Fibromyalgia is typically characterized by widespread pain with multiple tender points. It can cause an array of other symptoms, too – such as fatigue, depression, and sleep disturbance. Sometimes the pain occurs in the neck and chest areas. Can fibromyalgia also cause chest pain, a symptom that is often associated with problems affecting the heart?
The first thing you may think about chest pain is heart problem, especially such as heart attack which is a scary thing. But in fact, there are a number of health conditions behind the problem that range from mild to serious. The problem can be caused by something else in the body such as problems in the esophagus, lungs, ribs, nerves, and muscles. Even sometimes psychological problems (anxiety and panic attacks for examples) can also factor into chest pain.
But whatever is it, it is not something to ignore – particularly true if it persists or worsens. If you have unexplained chest pain, it’s much better to have a medical professional evaluate you!
In general, here are some common causes of the problem:
Chest pain can be a signal of the following heart problems:
- Angina, a blockage in your heart blood vessel. This blockage can reduce both blood flow and oxygen to your heart muscles. As a result, your chest can be painful (typically characterized by a pressure /squeezing sensation in the chest). The pain usually worsens with emotional stress and physical activity (exercise), but improves with rest.
- Heart attack, an emergency condition in which the blood supply to the heart is suddenly discontinued (blocked). If it’s not immediately treated, it can cause serious /permanent damage to the heart muscle cells or even a death. The symptoms can be similar to angina, but typically more severe and will not relieve with rest.
- Other heart problems such as mitral valve prolapse (a failure of a heart valve to close properly), myocarditis (inflammation of heart muscle), hypertrophic cardiomyopathy (abnormal growth of heart muscle that causes abnormal blood flow out of the heart), and pericarditis (infection /inflammation of the heart sac).
Your chest area is not only about the heart. The lungs – for example, are also located in the chest, inside your rib cage. Problem in the lungs can sometimes be painful, too. There are a variety of types of lung disease that can lead to chest pain. These include pneumonia, pleuritis, pulmonary embolism, pulmonary hypertension, pneumothorax, and asthma.
- Problems affecting nerves, muscles, and bones in the chest area – such as rib problems and muscle strain.
- GERD, gastroesophageal reflux disease, is a condition in which stomach acid leaks up into the throat. It can causes heartburn (a burning sensation in the throat or chest) that can be similar to heart pain, because the esophagus and heart are located close to each other.
- Other gastrointestinal problems such as esophageal problems, peptic ulcers, pancreatitis, hiatal hernia, and gallbladder disorder.
It seems that it’s not always easy to determine the underlying cause of chest pain, because there are a numerous different conditions that can cause the problem. How about fibromyalgia?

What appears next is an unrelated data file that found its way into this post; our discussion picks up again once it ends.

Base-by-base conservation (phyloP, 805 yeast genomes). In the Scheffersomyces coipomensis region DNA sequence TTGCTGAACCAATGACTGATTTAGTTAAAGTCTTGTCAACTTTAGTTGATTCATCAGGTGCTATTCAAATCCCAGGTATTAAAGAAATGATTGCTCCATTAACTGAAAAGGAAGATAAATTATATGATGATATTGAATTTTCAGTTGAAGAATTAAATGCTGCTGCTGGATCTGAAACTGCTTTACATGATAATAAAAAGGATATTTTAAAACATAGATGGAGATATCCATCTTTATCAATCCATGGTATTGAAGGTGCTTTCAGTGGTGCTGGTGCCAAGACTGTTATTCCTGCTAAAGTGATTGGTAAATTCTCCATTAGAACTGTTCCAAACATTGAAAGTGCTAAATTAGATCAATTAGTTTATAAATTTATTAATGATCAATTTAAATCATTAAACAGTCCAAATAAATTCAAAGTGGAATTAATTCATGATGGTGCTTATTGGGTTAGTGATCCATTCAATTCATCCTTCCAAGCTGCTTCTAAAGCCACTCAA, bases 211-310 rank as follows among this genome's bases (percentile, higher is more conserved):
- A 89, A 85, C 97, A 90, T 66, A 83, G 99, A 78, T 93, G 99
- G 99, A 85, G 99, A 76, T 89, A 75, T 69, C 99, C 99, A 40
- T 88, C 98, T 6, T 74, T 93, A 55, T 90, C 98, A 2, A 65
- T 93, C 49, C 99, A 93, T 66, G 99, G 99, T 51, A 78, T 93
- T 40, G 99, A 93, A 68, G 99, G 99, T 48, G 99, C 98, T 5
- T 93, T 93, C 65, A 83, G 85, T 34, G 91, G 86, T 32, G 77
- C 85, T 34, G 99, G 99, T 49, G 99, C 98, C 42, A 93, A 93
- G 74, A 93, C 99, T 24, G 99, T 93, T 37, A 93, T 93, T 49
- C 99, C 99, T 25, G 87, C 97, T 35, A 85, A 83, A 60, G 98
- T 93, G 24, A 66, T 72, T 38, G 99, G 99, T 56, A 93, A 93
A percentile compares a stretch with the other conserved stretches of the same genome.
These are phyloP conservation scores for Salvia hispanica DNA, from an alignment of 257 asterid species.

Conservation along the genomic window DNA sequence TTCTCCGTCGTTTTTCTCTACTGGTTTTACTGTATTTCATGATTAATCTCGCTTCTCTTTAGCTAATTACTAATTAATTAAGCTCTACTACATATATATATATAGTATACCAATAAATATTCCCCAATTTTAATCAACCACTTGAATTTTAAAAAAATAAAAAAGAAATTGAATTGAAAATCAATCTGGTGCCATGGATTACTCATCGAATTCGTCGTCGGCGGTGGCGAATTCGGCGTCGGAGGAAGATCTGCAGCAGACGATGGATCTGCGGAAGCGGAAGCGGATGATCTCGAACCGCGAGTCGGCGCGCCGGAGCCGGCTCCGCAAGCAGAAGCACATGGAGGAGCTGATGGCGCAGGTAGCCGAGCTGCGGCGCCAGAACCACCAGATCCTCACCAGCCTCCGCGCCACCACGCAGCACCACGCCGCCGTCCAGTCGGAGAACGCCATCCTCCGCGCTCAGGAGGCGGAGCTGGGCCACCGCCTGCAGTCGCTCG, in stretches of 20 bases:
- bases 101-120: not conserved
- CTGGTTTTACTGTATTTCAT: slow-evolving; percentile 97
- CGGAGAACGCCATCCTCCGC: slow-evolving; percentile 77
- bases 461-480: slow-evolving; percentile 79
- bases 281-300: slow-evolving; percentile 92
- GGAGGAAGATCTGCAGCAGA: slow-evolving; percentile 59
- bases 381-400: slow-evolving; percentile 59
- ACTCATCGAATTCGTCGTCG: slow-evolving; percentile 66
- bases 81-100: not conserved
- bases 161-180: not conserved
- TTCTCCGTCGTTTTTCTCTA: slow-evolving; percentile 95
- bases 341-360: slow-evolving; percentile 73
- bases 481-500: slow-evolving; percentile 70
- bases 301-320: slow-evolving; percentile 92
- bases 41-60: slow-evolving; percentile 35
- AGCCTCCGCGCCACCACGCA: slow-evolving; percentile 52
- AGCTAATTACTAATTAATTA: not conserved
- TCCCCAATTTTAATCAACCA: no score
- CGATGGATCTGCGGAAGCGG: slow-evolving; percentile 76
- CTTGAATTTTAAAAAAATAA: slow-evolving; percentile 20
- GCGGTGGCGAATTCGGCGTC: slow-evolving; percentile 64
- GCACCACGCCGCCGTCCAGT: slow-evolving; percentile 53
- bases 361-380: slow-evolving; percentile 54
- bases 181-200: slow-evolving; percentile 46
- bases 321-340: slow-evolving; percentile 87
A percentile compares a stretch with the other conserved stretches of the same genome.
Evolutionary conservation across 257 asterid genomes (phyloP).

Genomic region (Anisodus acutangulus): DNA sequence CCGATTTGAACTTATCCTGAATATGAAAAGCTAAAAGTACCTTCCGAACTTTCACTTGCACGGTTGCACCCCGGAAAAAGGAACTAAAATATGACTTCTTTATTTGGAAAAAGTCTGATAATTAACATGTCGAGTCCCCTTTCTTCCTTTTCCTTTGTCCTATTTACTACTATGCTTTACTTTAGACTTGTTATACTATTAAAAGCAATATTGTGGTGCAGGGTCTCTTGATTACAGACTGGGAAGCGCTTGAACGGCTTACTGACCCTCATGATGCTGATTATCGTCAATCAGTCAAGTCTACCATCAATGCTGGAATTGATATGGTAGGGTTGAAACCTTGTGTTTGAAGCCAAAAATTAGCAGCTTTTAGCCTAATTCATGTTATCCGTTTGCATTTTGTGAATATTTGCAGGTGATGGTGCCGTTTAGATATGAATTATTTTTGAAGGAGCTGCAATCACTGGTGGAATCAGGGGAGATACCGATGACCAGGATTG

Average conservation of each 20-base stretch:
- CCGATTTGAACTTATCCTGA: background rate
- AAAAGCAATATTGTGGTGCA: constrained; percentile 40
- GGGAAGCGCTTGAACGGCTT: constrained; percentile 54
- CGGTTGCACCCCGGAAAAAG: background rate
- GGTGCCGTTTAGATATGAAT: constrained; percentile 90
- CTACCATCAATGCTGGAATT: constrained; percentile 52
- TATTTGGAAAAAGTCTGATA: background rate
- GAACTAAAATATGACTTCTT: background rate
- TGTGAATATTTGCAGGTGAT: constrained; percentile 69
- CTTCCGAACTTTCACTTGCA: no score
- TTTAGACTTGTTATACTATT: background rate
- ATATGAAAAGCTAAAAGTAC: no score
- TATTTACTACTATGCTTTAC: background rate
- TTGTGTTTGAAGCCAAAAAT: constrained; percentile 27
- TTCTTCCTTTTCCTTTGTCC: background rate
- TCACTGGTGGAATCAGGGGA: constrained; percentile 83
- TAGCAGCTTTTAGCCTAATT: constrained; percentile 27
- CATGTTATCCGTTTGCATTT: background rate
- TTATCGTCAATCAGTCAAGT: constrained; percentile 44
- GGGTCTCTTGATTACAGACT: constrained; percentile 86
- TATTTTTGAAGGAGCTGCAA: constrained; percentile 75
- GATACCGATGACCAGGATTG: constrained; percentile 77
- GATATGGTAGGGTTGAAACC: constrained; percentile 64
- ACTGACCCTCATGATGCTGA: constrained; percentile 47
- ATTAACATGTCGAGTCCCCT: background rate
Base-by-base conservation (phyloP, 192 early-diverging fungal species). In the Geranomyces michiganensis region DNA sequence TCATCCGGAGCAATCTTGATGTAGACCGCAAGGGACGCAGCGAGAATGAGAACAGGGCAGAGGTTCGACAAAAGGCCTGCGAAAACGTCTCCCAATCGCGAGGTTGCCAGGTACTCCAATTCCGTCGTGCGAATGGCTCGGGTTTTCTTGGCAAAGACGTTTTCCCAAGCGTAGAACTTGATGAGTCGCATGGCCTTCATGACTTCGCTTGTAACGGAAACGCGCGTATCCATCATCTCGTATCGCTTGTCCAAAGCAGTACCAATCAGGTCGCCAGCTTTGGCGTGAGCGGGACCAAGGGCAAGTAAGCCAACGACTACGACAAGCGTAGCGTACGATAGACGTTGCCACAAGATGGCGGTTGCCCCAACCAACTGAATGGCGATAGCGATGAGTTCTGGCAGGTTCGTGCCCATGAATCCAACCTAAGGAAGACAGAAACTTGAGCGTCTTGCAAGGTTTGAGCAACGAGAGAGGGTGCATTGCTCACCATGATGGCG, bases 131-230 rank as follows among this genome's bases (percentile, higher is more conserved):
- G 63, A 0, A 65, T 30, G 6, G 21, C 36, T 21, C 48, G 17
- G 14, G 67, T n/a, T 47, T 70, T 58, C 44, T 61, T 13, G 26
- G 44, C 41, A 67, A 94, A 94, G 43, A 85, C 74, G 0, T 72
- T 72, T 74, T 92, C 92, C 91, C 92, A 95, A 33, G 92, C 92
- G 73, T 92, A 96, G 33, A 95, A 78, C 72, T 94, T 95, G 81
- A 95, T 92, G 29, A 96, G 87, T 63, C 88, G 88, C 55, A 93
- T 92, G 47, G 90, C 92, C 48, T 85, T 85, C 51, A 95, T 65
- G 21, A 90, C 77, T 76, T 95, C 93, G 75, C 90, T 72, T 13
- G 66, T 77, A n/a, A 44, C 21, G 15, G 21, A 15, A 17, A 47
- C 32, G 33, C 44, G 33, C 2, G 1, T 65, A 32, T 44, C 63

Though fibromyalgia is quite common, it’s not always to diagnose. Sometimes diagnosing the disease can be tough. In fact, the pain can be highly personal. When one patient says that the pain hurts all over the body, this is not necessarily the same as another.
Therefore, the diagnosis of the disease usually requires a comprehensive physical examination that checks for particular tender points on the body.
Tender points of fibromyalgia are localized, pain points that easily get hurt under pressure (when pressed with a finger for example). Typically, they are not deep areas of pain but more sensitive than other nearby areas. The size is usually not large, only about the size of a penny.
The answer of why these tender points occur is not fully known. Even though the disease is categorized into rheumatic diseases (a group of disorders characterized by inflammation) and the affected areas look inflamed, there is actually no inflammation. Many times, inflammatory markers are normal (not high) in patients with fibromyalgia. Also, the disease doesn’t cause damage to the affected joint see more in here!
What is known, fibromyalgia tender points are predictable. They are not random, but more likely to occur in several locations on the body. In other words, patients usually have similar symptoms with pressure points.
Theoretically, fibromyalgia has 18 tender points (9 pairs). To diagnose the disease, the patient should have at least 11 of these tender points, according to the American College of Rheumatology. These points are scattered throughout the body such as over the knees, buttocks, hips, elbows, chest, back, and neck (see image below)!
How about chest pain?
The bad news, fibromyalgia can also coexist with costochondritis, an inflammation of the cartilage that connects the ribs to the sternum. And the challenges mount if you have these two conditions, since having either one is painful enough!
Costochondritis is quite common in people with fibromyalgia. Even one study suggests that about 60-70 percent of them experience signs and symptoms that mimic those of costochondritis. Though the link is not fully understood yet, it’s not uncommon to find these two conditions together.
The good news, costochondritis is usually mild (not serious). Many times, it’s only a minor injury though sometimes it can relapse. Also, it will not cause permanent damage to the affected area. How long it lasts varies, typically it takes a few days or weeks to heal – but in a few cases it can also last for months.
Even though costochondritis is often considered mild, it can sometimes be very bothersome in the chest. This is especially true if it coexists with another health condition such as fibromyalgia.
Characteristics and symptoms of costochondritis are as follows: